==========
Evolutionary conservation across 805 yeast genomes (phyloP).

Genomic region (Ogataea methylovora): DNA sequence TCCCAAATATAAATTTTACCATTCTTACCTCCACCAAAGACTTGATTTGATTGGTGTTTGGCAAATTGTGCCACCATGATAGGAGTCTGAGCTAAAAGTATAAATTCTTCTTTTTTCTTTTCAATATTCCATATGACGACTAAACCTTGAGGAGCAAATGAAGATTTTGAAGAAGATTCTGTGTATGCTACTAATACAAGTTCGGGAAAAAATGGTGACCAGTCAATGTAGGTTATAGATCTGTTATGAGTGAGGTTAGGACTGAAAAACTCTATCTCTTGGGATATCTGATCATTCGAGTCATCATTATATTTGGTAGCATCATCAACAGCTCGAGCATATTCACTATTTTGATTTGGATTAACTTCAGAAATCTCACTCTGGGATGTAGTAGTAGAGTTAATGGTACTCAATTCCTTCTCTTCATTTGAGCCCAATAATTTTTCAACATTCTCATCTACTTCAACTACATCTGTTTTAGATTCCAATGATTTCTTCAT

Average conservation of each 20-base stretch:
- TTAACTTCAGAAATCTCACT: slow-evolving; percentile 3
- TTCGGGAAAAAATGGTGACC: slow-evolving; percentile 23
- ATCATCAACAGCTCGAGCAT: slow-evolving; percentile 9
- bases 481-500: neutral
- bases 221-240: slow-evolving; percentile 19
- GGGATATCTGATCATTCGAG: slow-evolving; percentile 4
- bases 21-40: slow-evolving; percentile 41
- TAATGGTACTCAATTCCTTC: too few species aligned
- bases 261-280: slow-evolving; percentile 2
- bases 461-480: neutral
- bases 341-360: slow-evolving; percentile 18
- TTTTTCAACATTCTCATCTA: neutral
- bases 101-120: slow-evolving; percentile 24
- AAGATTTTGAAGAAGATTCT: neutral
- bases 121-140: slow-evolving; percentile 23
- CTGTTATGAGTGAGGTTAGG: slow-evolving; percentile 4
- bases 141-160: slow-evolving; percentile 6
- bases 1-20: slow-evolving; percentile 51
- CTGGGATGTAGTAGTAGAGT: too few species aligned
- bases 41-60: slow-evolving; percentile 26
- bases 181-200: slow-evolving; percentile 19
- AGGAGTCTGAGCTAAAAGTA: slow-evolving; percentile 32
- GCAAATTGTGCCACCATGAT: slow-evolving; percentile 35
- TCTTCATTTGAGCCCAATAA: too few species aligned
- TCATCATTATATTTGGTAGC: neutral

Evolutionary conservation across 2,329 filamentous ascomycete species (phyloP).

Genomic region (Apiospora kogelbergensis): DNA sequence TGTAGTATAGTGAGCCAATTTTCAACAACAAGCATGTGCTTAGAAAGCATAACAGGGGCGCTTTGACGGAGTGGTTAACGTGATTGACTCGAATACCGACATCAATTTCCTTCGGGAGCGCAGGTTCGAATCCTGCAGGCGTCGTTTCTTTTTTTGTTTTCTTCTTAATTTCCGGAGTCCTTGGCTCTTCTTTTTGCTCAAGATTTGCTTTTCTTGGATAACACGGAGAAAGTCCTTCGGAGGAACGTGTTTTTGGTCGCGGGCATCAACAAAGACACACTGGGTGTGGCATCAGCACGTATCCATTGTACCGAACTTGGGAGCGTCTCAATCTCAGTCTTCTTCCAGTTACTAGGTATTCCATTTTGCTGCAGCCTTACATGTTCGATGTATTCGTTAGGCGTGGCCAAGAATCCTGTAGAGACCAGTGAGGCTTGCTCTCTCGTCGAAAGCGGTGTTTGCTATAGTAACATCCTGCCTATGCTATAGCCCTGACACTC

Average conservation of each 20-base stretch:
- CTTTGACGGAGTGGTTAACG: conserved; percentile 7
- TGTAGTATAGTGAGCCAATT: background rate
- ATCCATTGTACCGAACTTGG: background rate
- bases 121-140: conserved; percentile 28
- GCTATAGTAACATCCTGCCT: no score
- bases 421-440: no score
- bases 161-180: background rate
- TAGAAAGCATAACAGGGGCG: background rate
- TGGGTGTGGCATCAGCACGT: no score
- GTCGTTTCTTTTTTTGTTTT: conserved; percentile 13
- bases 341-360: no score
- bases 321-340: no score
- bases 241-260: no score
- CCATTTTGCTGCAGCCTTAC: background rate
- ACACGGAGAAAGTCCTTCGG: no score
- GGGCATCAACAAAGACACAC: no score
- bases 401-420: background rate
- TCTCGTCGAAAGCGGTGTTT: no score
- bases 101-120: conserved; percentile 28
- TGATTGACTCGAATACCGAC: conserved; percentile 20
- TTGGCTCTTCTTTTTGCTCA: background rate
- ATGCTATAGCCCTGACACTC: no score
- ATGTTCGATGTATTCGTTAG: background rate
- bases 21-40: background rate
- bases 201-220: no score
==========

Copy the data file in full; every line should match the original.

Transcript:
Evolutionary conservation across 805 yeast genomes (phyloP).

Genomic region (Ogataea methylovora): DNA sequence TCCCAAATATAAATTTTACCATTCTTACCTCCACCAAAGACTTGATTTGATTGGTGTTTGGCAAATTGTGCCACCATGATAGGAGTCTGAGCTAAAAGTATAAATTCTTCTTTTTTCTTTTCAATATTCCATATGACGACTAAACCTTGAGGAGCAAATGAAGATTTTGAAGAAGATTCTGTGTATGCTACTAATACAAGTTCGGGAAAAAATGGTGACCAGTCAATGTAGGTTATAGATCTGTTATGAGTGAGGTTAGGACTGAAAAACTCTATCTCTTGGGATATCTGATCATTCGAGTCATCATTATATTTGGTAGCATCATCAACAGCTCGAGCATATTCACTATTTTGATTTGGATTAACTTCAGAAATCTCACTCTGGGATGTAGTAGTAGAGTTAATGGTACTCAATTCCTTCTCTTCATTTGAGCCCAATAATTTTTCAACATTCTCATCTACTTCAACTACATCTGTTTTAGATTCCAATGATTTCTTCAT

Average conservation of each 20-base stretch:
- TTAACTTCAGAAATCTCACT: slow-evolving; percentile 3
- TTCGGGAAAAAATGGTGACC: slow-evolving; percentile 23
- ATCATCAACAGCTCGAGCAT: slow-evolving; percentile 9
- bases 481-500: neutral
- bases 221-240: slow-evolving; percentile 19
- GGGATATCTGATCATTCGAG: slow-evolving; percentile 4
- bases 21-40: slow-evolving; percentile 41
- TAATGGTACTCAATTCCTTC: too few species aligned
- bases 261-280: slow-evolving; percentile 2
- bases 461-480: neutral
- bases 341-360: slow-evolving; percentile 18
- TTTTTCAACATTCTCATCTA: neutral
- bases 101-120: slow-evolving; percentile 24
- AAGATTTTGAAGAAGATTCT: neutral
- bases 121-140: slow-evolving; percentile 23
- CTGTTATGAGTGAGGTTAGG: slow-evolving; percentile 4
- bases 141-160: slow-evolving; percentile 6
- bases 1-20: slow-evolving; percentile 51
- CTGGGATGTAGTAGTAGAGT: too few species aligned
- bases 41-60: slow-evolving; percentile 26
- bases 181-200: slow-evolving; percentile 19
- AGGAGTCTGAGCTAAAAGTA: slow-evolving; percentile 32
- GCAAATTGTGCCACCATGAT: slow-evolving; percentile 35
- TCTTCATTTGAGCCCAATAA: too few species aligned
- TCATCATTATATTTGGTAGC: neutral

Evolutionary conservation across 2,329 filamentous ascomycete species (phyloP).

Genomic region (Apiospora kogelbergensis): DNA sequence TGTAGTATAGTGAGCCAATTTTCAACAACAAGCATGTGCTTAGAAAGCATAACAGGGGCGCTTTGACGGAGTGGTTAACGTGATTGACTCGAATACCGACATCAATTTCCTTCGGGAGCGCAGGTTCGAATCCTGCAGGCGTCGTTTCTTTTTTTGTTTTCTTCTTAATTTCCGGAGTCCTTGGCTCTTCTTTTTGCTCAAGATTTGCTTTTCTTGGATAACACGGAGAAAGTCCTTCGGAGGAACGTGTTTTTGGTCGCGGGCATCAACAAAGACACACTGGGTGTGGCATCAGCACGTATCCATTGTACCGAACTTGGGAGCGTCTCAATCTCAGTCTTCTTCCAGTTACTAGGTATTCCATTTTGCTGCAGCCTTACATGTTCGATGTATTCGTTAGGCGTGGCCAAGAATCCTGTAGAGACCAGTGAGGCTTGCTCTCTCGTCGAAAGCGGTGTTTGCTATAGTAACATCCTGCCTATGCTATAGCCCTGACACTC

Average conservation of each 20-base stretch:
- CTTTGACGGAGTGGTTAACG: conserved; percentile 7
- TGTAGTATAGTGAGCCAATT: background rate
- ATCCATTGTACCGAACTTGG: background rate
- bases 121-140: conserved; percentile 28
- GCTATAGTAACATCCTGCCT: no score
- bases 421-440: no score
- bases 161-180: background rate
- TAGAAAGCATAACAGGGGCG: background rate
- TGGGTGTGGCATCAGCACGT: no score
- GTCGTTTCTTTTTTTGTTTT: conserved; percentile 13
- bases 341-360: no score
- bases 321-340: no score
- bases 241-260: no score
- CCATTTTGCTGCAGCCTTAC: background rate
- ACACGGAGAAAGTCCTTCGG: no score
- GGGCATCAACAAAGACACAC: no score
- bases 401-420: background rate
- TCTCGTCGAAAGCGGTGTTT: no score
- bases 101-120: conserved; percentile 28
- TGATTGACTCGAATACCGAC: conserved; percentile 20
- TTGGCTCTTCTTTTTGCTCA: background rate
- ATGCTATAGCCCTGACACTC: no score
- ATGTTCGATGTATTCGTTAG: background rate
- bases 21-40: background rate
- bases 201-220: no score